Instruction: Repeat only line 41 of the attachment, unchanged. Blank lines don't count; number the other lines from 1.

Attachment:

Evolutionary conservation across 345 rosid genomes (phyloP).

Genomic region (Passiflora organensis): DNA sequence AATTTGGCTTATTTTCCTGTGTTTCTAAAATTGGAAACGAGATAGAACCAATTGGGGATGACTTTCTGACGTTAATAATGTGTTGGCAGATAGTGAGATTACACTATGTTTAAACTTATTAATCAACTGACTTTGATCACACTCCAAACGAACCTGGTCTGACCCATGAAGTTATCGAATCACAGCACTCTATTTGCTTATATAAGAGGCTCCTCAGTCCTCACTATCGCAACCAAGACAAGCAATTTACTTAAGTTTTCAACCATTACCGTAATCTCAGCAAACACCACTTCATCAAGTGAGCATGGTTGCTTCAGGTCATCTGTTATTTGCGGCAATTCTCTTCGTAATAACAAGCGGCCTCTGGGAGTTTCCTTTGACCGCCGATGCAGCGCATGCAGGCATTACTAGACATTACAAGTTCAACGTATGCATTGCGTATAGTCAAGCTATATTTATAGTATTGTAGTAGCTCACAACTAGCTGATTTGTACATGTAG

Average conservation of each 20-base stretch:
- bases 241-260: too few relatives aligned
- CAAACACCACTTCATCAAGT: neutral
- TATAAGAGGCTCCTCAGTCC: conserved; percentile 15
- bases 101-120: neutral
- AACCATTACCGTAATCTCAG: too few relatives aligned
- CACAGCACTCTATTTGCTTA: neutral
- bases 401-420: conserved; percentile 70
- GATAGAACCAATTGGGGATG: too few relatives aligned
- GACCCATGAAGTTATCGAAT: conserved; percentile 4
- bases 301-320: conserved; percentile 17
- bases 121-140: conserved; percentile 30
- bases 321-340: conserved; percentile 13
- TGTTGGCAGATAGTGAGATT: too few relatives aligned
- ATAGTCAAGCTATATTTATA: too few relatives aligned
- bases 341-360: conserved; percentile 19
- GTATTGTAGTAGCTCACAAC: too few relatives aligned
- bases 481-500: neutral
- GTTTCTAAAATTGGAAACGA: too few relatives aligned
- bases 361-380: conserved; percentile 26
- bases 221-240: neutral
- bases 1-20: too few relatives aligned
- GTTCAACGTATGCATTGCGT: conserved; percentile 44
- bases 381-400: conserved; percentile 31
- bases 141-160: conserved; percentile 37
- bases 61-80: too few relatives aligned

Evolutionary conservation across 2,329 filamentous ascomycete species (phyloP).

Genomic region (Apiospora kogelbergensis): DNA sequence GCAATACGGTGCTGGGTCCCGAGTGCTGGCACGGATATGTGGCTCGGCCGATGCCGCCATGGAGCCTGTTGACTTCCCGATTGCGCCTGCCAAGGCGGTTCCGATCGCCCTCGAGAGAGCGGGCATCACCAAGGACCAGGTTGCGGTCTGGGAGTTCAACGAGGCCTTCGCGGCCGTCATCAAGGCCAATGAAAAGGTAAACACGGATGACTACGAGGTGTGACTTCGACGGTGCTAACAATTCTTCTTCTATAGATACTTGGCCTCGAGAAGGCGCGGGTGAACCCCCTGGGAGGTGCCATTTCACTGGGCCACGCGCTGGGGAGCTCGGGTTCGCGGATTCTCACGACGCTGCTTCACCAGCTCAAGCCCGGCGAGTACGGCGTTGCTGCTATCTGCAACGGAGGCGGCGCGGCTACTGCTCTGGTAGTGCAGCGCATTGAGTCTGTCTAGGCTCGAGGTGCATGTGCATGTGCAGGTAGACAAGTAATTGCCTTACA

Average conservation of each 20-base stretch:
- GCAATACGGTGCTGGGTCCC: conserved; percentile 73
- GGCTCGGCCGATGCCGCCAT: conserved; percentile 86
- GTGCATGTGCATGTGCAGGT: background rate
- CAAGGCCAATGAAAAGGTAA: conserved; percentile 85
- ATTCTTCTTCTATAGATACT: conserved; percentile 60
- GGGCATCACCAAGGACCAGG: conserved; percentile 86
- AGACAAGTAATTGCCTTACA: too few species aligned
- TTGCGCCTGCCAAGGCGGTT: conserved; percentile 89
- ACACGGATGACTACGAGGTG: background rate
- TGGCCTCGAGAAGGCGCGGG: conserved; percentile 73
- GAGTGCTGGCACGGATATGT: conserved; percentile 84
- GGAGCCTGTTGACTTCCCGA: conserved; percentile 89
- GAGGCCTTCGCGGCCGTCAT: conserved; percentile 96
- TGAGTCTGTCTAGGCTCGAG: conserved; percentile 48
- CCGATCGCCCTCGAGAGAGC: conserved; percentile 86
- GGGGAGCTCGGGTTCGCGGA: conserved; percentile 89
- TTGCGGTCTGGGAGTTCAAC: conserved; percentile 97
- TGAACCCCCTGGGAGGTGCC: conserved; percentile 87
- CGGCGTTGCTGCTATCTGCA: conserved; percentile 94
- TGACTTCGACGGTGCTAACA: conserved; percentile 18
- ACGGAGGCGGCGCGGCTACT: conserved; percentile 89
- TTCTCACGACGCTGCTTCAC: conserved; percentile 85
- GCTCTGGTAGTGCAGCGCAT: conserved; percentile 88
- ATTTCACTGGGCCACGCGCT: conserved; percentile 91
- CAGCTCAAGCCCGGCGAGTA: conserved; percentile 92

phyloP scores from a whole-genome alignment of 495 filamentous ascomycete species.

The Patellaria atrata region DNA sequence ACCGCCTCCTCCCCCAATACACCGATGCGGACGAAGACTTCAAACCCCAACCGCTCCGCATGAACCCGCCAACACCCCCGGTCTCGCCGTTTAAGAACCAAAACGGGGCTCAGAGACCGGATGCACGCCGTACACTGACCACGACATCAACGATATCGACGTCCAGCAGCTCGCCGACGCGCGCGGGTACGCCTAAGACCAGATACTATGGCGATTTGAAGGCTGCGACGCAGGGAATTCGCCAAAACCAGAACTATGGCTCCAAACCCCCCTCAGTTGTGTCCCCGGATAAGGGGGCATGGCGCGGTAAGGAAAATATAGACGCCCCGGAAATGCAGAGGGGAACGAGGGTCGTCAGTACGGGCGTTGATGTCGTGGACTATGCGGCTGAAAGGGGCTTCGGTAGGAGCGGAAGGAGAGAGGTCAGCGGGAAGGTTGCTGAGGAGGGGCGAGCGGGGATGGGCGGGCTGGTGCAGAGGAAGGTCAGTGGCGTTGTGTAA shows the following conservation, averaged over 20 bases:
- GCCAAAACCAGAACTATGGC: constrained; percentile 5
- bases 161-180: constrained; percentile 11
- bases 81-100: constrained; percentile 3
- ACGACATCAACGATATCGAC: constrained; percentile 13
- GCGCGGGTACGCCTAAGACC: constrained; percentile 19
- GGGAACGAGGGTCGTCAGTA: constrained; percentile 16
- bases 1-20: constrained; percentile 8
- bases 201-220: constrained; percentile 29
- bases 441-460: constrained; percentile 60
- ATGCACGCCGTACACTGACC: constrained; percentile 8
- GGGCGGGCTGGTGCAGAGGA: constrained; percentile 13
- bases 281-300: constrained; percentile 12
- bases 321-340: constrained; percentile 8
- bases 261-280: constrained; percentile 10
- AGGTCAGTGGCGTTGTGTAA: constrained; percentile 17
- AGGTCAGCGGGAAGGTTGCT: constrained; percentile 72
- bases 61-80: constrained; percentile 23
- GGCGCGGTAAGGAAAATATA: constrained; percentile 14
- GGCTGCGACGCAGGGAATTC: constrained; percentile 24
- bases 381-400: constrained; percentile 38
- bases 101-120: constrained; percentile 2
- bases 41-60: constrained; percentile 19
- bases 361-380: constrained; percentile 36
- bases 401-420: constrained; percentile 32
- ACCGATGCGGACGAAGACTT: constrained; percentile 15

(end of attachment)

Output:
- TGGCCTCGAGAAGGCGCGGG: conserved; percentile 73